Injustice at The Tournament of Roses
When I was a kid, my Mom absolutely loved watching the New Year’s Day Tournament of Roses parade on television. We watched it every year. I wasn’t as excited about it as Mom was. I got a bit more excited about it when we finally got a color TV. After all, as a kid, it isn’t particularly interesting to watch a bunch of floats go by on television decorated with flowers of various shades of gray. I became much more excited about the Rose Bowl parade when Rebekah and I moved to Pasadena, California where I pursued my masters a Fuller Theological Seminary. We lived on campus, and our apartment happened to be just two blocks away from the parade route.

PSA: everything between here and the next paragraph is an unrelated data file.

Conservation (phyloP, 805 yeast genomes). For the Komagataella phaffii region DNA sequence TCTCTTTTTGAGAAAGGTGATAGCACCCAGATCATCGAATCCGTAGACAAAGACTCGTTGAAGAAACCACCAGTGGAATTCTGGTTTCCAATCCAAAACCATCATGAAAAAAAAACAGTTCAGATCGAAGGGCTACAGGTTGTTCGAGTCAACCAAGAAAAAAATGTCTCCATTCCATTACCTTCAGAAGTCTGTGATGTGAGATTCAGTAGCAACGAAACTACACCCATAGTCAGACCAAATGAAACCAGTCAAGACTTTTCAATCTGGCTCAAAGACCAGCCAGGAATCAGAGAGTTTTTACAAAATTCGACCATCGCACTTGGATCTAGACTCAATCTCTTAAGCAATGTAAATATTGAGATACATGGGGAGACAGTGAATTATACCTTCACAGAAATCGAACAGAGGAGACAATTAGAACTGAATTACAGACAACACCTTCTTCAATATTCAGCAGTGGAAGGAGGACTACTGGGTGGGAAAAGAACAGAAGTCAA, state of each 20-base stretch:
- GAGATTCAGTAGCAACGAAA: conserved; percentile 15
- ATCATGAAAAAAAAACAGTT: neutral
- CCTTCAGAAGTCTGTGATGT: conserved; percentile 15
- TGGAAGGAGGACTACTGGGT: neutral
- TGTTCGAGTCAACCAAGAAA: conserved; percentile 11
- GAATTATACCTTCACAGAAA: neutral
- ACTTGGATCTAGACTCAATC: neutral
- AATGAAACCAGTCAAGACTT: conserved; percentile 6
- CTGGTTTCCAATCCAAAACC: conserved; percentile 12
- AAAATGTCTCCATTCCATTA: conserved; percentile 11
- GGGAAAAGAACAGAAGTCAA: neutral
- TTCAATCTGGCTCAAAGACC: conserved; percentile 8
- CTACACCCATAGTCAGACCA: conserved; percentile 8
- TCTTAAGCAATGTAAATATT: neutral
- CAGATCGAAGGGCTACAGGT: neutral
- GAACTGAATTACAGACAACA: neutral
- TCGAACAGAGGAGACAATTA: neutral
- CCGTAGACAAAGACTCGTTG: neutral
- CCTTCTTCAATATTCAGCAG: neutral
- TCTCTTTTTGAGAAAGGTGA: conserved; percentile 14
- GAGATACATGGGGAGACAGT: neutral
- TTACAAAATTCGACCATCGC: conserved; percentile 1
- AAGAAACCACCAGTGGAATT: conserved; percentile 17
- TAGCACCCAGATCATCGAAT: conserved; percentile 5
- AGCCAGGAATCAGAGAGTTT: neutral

It was either our first or second year in Pasadena, either 1997 or 1998, when we walked down to watch the parade. Now there is something you need to understand about the Rose Bowl parade. Something like a million people line up along the 6-mile parade route to watch the parade. And thousands, if not tens of thousands, camp out on the streets and sidewalks on New Year’s Eve so as to get a good spot. We arrived about an hour early, and the sidewalks were already crowded. We were on a sidewalk down one of the crossing streets, and so we were about a 100 to 150 feet away from one of the intersections of the parade. As the time neared for the first floats to pass our intersection, more and more people joined us on the sidewalk and in the gutters of the street. The police would come down the street every few minutes, and tell the people to move back and clear the streets. Some moved, but most didn’t. Instead of moving back, they would simply cram into the crowd on the sidewalk.